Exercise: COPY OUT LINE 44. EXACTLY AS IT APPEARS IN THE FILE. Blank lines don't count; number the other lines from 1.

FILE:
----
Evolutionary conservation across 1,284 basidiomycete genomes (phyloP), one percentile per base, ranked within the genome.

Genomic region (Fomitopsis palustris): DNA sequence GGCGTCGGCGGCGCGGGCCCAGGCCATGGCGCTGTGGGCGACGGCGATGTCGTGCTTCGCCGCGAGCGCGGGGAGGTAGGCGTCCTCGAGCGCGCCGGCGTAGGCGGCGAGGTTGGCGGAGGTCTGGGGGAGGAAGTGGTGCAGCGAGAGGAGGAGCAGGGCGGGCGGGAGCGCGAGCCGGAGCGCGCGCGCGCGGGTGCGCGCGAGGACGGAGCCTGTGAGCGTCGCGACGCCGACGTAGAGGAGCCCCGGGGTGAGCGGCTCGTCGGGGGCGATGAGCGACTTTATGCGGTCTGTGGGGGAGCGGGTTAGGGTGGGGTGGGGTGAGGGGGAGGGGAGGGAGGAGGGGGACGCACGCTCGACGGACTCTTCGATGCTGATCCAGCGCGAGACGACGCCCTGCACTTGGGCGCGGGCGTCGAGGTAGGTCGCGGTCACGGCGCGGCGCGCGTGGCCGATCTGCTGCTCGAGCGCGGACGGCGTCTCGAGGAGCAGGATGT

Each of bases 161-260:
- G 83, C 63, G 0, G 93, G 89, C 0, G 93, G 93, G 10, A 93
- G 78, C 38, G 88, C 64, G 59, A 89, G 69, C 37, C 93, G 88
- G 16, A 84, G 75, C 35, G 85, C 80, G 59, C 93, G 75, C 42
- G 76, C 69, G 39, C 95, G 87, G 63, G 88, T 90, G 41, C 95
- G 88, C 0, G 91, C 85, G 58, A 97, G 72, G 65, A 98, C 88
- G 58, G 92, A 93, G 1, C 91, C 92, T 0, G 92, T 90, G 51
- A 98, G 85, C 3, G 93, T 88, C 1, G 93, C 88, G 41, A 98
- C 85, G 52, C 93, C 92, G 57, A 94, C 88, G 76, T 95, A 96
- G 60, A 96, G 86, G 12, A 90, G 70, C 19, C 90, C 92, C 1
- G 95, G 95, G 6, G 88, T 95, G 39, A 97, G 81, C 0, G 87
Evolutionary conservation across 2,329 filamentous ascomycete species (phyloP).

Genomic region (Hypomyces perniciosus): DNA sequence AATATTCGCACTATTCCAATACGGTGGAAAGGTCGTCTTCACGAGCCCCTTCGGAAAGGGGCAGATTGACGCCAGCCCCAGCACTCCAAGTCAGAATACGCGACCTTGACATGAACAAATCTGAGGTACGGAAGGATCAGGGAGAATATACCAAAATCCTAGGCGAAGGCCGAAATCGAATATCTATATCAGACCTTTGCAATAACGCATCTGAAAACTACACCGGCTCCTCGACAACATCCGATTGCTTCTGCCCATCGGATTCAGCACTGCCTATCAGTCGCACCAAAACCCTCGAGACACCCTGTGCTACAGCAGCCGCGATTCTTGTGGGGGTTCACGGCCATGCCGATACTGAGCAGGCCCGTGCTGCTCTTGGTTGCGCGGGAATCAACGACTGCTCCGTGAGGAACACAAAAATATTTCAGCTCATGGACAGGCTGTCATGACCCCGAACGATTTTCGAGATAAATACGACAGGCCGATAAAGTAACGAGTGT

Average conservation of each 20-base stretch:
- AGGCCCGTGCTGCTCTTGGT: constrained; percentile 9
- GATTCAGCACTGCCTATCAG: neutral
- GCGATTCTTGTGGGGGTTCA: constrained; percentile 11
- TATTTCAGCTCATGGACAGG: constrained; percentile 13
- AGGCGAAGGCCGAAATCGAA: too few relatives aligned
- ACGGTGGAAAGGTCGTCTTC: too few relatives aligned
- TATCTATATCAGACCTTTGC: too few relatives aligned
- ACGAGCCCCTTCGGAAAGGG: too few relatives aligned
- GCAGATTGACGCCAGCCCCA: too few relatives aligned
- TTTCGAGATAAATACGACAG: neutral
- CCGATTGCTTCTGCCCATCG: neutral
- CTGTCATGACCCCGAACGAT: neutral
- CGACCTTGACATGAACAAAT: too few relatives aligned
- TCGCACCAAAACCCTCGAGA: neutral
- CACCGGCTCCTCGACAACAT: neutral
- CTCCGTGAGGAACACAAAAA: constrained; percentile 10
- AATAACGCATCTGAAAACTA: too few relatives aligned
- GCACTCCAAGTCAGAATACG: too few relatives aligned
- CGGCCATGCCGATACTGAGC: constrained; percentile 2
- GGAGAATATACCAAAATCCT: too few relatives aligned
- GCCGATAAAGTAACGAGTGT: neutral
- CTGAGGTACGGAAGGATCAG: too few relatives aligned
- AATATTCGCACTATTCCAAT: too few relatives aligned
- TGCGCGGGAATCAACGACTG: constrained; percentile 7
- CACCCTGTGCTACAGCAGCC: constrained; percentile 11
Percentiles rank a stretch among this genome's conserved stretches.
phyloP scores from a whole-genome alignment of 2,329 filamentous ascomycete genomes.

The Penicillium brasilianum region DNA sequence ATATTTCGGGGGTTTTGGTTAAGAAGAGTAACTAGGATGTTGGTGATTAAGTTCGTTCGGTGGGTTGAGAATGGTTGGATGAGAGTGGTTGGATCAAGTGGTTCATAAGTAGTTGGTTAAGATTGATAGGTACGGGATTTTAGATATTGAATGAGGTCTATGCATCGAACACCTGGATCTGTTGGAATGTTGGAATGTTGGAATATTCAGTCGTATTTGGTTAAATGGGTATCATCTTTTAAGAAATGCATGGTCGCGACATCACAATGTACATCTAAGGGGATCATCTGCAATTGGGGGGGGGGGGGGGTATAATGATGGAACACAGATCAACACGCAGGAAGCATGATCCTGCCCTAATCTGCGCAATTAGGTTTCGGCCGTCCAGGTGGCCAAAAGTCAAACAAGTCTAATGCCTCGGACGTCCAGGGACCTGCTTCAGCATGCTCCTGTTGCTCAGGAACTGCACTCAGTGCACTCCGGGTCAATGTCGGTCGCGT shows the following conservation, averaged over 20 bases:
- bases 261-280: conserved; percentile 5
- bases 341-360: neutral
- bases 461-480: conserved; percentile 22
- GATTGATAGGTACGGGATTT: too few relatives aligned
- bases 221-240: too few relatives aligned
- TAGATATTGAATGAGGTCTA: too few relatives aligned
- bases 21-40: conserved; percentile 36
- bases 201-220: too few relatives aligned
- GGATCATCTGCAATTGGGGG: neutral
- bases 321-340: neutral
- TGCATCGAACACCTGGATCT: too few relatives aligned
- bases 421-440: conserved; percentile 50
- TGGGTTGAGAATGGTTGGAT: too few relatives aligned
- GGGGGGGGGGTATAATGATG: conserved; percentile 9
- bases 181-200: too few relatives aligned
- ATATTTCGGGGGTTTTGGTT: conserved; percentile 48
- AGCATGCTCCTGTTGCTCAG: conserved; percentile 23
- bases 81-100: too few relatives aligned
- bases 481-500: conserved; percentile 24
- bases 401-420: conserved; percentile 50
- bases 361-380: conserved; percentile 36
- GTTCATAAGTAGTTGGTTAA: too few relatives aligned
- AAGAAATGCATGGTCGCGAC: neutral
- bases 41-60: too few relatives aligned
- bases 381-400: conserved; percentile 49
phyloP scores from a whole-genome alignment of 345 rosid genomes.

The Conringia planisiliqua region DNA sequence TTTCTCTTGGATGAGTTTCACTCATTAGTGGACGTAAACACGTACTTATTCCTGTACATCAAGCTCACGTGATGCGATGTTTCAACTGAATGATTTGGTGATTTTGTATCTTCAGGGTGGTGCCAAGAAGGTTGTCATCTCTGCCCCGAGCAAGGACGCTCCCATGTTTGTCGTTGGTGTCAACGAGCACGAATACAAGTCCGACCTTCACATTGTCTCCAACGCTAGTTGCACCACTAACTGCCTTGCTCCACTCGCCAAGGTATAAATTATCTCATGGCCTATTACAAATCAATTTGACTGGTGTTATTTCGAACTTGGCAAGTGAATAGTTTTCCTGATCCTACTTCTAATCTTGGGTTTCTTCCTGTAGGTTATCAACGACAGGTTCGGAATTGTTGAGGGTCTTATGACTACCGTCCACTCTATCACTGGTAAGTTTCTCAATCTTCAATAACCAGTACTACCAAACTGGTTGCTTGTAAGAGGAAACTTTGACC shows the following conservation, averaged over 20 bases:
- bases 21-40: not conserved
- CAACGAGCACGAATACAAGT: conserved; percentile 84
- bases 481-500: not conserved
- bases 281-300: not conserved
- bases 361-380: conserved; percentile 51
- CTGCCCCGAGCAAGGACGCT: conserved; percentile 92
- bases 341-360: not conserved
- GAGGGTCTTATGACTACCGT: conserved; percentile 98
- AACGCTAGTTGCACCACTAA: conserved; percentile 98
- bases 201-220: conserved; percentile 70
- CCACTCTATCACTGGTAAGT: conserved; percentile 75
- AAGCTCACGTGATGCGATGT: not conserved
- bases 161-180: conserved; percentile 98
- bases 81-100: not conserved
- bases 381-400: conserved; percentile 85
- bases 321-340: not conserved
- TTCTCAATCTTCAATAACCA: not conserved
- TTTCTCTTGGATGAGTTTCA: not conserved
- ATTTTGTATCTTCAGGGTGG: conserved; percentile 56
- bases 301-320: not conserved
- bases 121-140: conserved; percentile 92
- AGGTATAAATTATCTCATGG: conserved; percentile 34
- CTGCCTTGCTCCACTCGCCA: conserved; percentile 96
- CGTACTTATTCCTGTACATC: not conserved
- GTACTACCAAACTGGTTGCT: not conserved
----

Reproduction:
The Penicillium brasilianum region DNA sequence ATATTTCGGGGGTTTTGGTTAAGAAGAGTAACTAGGATGTTGGTGATTAAGTTCGTTCGGTGGGTTGAGAATGGTTGGATGAGAGTGGTTGGATCAAGTGGTTCATAAGTAGTTGGTTAAGATTGATAGGTACGGGATTTTAGATATTGAATGAGGTCTATGCATCGAACACCTGGATCTGTTGGAATGTTGGAATGTTGGAATATTCAGTCGTATTTGGTTAAATGGGTATCATCTTTTAAGAAATGCATGGTCGCGACATCACAATGTACATCTAAGGGGATCATCTGCAATTGGGGGGGGGGGGGGGTATAATGATGGAACACAGATCAACACGCAGGAAGCATGATCCTGCCCTAATCTGCGCAATTAGGTTTCGGCCGTCCAGGTGGCCAAAAGTCAAACAAGTCTAATGCCTCGGACGTCCAGGGACCTGCTTCAGCATGCTCCTGTTGCTCAGGAACTGCACTCAGTGCACTCCGGGTCAATGTCGGTCGCGT shows the following conservation, averaged over 20 bases: